This is a crucial test of military reform in Indonesia, but much remains to be done to turn the promise of the 2004 law into real change.
We call on your government to:
- Formally end the military relationship with Kopassus and cease any future planned joint training exercises between Australia’s Special Air Service and Kopassus Unit 81;
- Press the Indonesian authorities to act quickly and decisively to eliminate all military business activity, without exception.
Papua New Guinea
Human Rights Watch welcomes the strong commitment of Australia to sustainable development in Papua New Guinea and to address the country’s rapid increase in HIV/AIDS. Recent research by Human Rights Watch shows that police violence in Papua New Guinea is systemic and widespread, particularly against vulnerable populations such as children, sex workers, and men who have sex with men. This violence has a significant negative impact on the development of a functioning justice system and on the response to the country's rampant HIV/AIDS epidemic.
As the largest donor of foreign aid to Papua New Guinea and given the central role that Australia has played in training and developing the Royal Papua New Guinea Constabulary, the Australian government should be more proactive in addressing widespread police violence. To this end, it should:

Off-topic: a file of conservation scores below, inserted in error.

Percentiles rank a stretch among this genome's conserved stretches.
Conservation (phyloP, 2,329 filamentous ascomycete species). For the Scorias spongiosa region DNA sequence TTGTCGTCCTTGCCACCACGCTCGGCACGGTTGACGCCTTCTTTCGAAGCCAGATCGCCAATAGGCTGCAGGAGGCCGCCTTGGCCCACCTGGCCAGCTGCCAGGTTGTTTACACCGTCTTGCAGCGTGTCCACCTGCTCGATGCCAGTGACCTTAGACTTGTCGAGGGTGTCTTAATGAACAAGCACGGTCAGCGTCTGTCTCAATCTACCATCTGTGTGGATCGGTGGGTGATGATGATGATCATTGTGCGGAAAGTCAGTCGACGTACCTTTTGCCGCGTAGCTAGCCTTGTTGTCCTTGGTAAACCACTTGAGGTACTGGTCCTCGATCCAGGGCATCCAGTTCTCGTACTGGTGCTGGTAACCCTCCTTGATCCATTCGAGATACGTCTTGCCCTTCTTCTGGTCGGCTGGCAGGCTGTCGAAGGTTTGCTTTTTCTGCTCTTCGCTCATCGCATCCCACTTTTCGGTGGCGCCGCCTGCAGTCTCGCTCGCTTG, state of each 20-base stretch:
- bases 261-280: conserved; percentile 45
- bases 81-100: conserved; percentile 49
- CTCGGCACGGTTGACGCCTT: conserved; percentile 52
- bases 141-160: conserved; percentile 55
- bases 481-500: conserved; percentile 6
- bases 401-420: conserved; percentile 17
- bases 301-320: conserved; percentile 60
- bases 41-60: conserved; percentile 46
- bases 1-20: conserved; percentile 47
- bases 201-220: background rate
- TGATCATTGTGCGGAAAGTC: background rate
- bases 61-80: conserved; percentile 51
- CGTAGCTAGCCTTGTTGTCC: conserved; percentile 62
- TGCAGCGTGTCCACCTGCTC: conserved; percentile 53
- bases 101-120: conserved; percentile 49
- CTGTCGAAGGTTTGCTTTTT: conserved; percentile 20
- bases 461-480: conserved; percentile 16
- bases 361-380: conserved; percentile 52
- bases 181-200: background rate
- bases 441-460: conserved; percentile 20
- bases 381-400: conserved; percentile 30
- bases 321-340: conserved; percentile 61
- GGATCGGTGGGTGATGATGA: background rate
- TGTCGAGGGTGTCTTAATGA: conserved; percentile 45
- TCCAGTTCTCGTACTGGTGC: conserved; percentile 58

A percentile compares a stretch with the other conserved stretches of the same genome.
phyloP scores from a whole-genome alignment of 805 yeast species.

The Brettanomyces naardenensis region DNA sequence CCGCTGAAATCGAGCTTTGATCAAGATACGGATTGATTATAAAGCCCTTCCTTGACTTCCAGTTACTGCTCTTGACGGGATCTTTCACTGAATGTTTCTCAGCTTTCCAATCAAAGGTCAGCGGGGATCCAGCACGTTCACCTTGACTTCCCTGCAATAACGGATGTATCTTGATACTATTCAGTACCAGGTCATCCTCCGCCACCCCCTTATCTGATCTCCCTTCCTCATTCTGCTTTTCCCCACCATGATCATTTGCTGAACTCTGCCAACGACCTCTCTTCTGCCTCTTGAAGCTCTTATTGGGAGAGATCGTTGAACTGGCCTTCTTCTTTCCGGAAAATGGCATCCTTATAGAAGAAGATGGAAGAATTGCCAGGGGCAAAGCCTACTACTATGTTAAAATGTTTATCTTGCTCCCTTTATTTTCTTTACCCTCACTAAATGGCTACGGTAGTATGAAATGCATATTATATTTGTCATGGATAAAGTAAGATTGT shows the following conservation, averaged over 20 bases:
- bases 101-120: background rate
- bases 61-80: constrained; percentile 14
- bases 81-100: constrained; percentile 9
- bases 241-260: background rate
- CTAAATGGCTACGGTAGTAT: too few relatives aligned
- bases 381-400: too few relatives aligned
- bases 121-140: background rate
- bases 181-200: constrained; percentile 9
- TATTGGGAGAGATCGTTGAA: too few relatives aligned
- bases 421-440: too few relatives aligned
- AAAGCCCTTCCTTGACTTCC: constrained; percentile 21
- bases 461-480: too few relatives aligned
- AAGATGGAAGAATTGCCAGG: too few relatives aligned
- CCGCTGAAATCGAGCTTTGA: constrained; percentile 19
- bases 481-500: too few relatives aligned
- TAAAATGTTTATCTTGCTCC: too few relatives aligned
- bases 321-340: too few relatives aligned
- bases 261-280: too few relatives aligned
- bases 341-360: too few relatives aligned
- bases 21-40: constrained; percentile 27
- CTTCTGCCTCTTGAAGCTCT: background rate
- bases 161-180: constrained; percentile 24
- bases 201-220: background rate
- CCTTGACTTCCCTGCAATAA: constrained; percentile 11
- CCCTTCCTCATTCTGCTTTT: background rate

- Express concern at the highest level to the Papua New Guinea government over police violence, including torture, rape and excessive force, against vulnerable populations such as children, sex workers, and men who have sex with men;
- Call on the government of Papua New Guinea to ensure that police treatment of all citizens conforms to international human rights standards;
- Ensure that mechanisms, both internal and external to the Papua New Guinea police services, are instituted that hold police accountable for any violence committed;
- Assist local human rights groups and other nongovernmental organizations to develop effective independent monitoring of police violence and provide services and support to victims of any such violence;
- Support a human rights based approach to HIV/AIDS, which adequately supports and empowers vulnerable populations such as young people, sex workers, and men who have sex with men.
Australia should amend its counterterrorism legislation to bring it into compliance with international human rights standards. The case of Dr. Mohammed Haneef, an Indian citizen who was detained without charge for almost two weeks in July 2007 under the 2005 Anti-Terrorism Act (he was then charged, but the charges were dropped), highlights the need to revisit Australia's approach to counter-terrorism. In order to combat terrorism more effectively, the government should reaffirm its commitment to human rights principles.
Human Rights Watch recommends that Australia reform the Anti-Terrorism Act of 2005 in the following ways:
- Revise control orders procedures to ensure that individuals have access to the information submitted to the courts for the purpose of securing control orders, that control orders are limited in time, and that they do not effectively constitute house arrest. Imposing house arrest through control orders is tantamount to meting out criminal punishment without trial, violating the fundamental right to due process;